Memories: A nice, simple little educational game, this one was a bit “young” for me by the time I got an Odyssey2, but I can see where it would’ve been great for younger kids, and would probably help build a foundation for a better understanding of algebra than I was ever capable of demonstrating on paper. Continue reading

Math-A-Magic! / Echo!

Math-A-Magic! / Echo!The Game: Wow! We must be in the future, for we now have electronic flash cards! This is more or less the function fulfilled by Math-A-Magic, while Echo is a slightly watered down version of the classic See the videoelectronic game Simon. (Magnavox, 1979)

Memories: This may sound a wee bit pretentious, but this “game” – at least the Math-A-Magic! side of things – was instrumental in me getting through some problems comprehending basic math many years ago in grade school. I’m still not a math wizard – I barely passed any applied or theoretical math classes beyond Algebra I in high school and college – but way back when, this actually helped. Who said that video games can’t change anyone’s life for the better? Continue reading

Major League Baseball

Major League BaseballThe Game: Play ball! Two teams play until they each accumulate three “outs” per inning. Try to hit the ball out of the park, or confound the outfielders with a well-placed hit none of them can catch. Steal a base if you’re feeling really brave – and then try to cover your bases as best you can when the other player tries all of these same strategies on you. (Mattel Electronics, 1979)

Memories: After Atari’s barely-there VCS baseball title Home Run, and the much better but still graphically simple Baseball! cartridge for the Odyssey2, Major League Baseball was a revelation. This was the moment, for many of us, when video sports games started to look like the sport they represented on home consoles. It almost redefined sports game sound too: the Intellivision has a good swipe at emulating the phrase “You’re out!” at the appropriate moment, an innovation which was nipped in the bud quickly by Mattel Electronics. Why? Continue reading

Star Battle

Star BattleThe Game: As a lone space pilot flying down a seemingly endless trench, your job is simple – blast or bomb all of the vaguely-bow-tie-shaped space fighters that you see. If your fighter is on the lower half of the screen, you’re blasting See the videostraight ahead/upward; if you move your fighter near the top of the screen, you can bomb any fighters below you. The game ends when you run out of ships; fortunately you never seem to run out of ammo. (Bally, 1979)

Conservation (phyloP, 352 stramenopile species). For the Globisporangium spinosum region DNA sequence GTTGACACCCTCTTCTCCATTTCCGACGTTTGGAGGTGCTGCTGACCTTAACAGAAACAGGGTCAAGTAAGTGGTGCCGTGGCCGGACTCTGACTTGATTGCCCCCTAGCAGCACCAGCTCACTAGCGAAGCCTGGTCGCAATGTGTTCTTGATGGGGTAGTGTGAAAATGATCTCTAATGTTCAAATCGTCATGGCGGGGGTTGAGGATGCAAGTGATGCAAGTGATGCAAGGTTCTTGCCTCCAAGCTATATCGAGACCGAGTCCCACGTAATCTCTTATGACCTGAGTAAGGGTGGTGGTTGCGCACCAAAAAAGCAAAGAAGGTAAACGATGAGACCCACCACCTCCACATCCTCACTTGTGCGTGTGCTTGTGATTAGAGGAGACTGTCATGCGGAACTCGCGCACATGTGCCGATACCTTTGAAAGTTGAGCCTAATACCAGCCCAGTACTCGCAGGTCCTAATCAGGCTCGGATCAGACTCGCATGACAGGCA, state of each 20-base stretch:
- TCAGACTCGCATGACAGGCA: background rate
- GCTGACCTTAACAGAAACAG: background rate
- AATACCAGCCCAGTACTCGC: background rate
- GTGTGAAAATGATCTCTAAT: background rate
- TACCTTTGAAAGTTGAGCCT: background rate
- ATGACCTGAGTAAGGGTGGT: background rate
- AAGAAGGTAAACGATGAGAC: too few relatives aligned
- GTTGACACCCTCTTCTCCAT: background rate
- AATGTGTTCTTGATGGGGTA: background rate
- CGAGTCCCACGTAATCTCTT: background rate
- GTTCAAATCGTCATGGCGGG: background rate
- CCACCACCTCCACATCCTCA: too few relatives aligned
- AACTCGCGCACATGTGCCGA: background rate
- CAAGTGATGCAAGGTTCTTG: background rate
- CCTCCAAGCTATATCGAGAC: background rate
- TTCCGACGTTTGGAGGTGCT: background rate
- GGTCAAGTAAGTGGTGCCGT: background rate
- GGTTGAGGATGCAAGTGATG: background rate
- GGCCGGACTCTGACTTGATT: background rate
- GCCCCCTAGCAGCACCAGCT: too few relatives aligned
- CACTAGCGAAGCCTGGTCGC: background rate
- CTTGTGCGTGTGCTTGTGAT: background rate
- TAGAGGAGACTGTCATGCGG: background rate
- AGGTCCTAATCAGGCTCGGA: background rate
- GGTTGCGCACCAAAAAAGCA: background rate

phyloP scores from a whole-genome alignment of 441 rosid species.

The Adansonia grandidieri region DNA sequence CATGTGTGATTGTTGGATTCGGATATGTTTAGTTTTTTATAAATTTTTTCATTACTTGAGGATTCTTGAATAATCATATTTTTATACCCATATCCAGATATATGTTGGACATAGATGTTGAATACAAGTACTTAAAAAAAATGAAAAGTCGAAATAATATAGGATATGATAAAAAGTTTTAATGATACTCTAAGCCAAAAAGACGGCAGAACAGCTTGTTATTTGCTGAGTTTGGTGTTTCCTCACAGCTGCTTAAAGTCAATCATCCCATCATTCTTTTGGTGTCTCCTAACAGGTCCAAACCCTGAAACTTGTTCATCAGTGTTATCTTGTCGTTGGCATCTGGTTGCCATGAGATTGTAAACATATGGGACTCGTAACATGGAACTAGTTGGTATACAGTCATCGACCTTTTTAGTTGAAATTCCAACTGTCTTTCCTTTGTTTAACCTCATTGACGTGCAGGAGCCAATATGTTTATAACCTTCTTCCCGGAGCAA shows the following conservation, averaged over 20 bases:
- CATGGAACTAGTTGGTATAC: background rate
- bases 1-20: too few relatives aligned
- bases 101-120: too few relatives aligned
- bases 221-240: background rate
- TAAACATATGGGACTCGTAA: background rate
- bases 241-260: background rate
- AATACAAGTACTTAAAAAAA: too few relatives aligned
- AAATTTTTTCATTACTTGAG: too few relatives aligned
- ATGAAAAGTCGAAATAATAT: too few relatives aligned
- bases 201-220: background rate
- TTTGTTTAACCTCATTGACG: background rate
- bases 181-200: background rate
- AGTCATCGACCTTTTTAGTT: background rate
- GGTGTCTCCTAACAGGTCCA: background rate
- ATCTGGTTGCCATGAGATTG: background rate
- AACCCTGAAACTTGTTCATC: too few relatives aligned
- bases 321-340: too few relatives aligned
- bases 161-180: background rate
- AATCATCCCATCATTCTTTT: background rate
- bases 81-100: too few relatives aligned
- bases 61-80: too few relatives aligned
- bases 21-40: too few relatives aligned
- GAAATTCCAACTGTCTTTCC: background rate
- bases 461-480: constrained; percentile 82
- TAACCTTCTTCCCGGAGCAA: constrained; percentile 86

Memories: With arcade games such as Star Fire (with its obvious TIE Fighters and Star Destroyers) and Starhawk (with its own animated trench) gobbling quarters, it might just be that Star Battle for the Bally Professional Arcade is where it all begins in the console realm – the sub-genre of the Star Wars-inspired space game. Continue reading

War Of Nerves!

War Of Nerves!The Game: You’re the commander of a small squad of robots, and your opponent – be it a second player or the computer – is commanding a similar platoon o’ droids. Your job is to avoid the enemy’s robots while you wait for your robots to See the videoreach the enemy commander. Of course, the enemy’s robots could reach you first, but that’s another story. The only control you have over your robots is to press the action button and call them toward you. The robots fight hand-to-hand, rather than shooting, and your robots may become incapacitated. You can leap into the fray and touch one of your malfunctioning robots to repair it and return it to the fight, but in so doing, you run a risk of being captured by enemy robots. (Magnavox, 1979)

Memories: This is a game about the Arnold Rimmer vision of combat.

In the Marooned episode of Red Dwarf, Rimmer says “Generals don’t smash chairs over people’s heads. They don’t smash Newcastle Brown bottles into your face and say ‘Stitch that, Jimmy.’ They’re in the nice white tent, on the top of the hill, sipping Sancerre and directing the battle. They’re men of honor!” Which is pretty much your function in this game. Continue reading

Armor Attack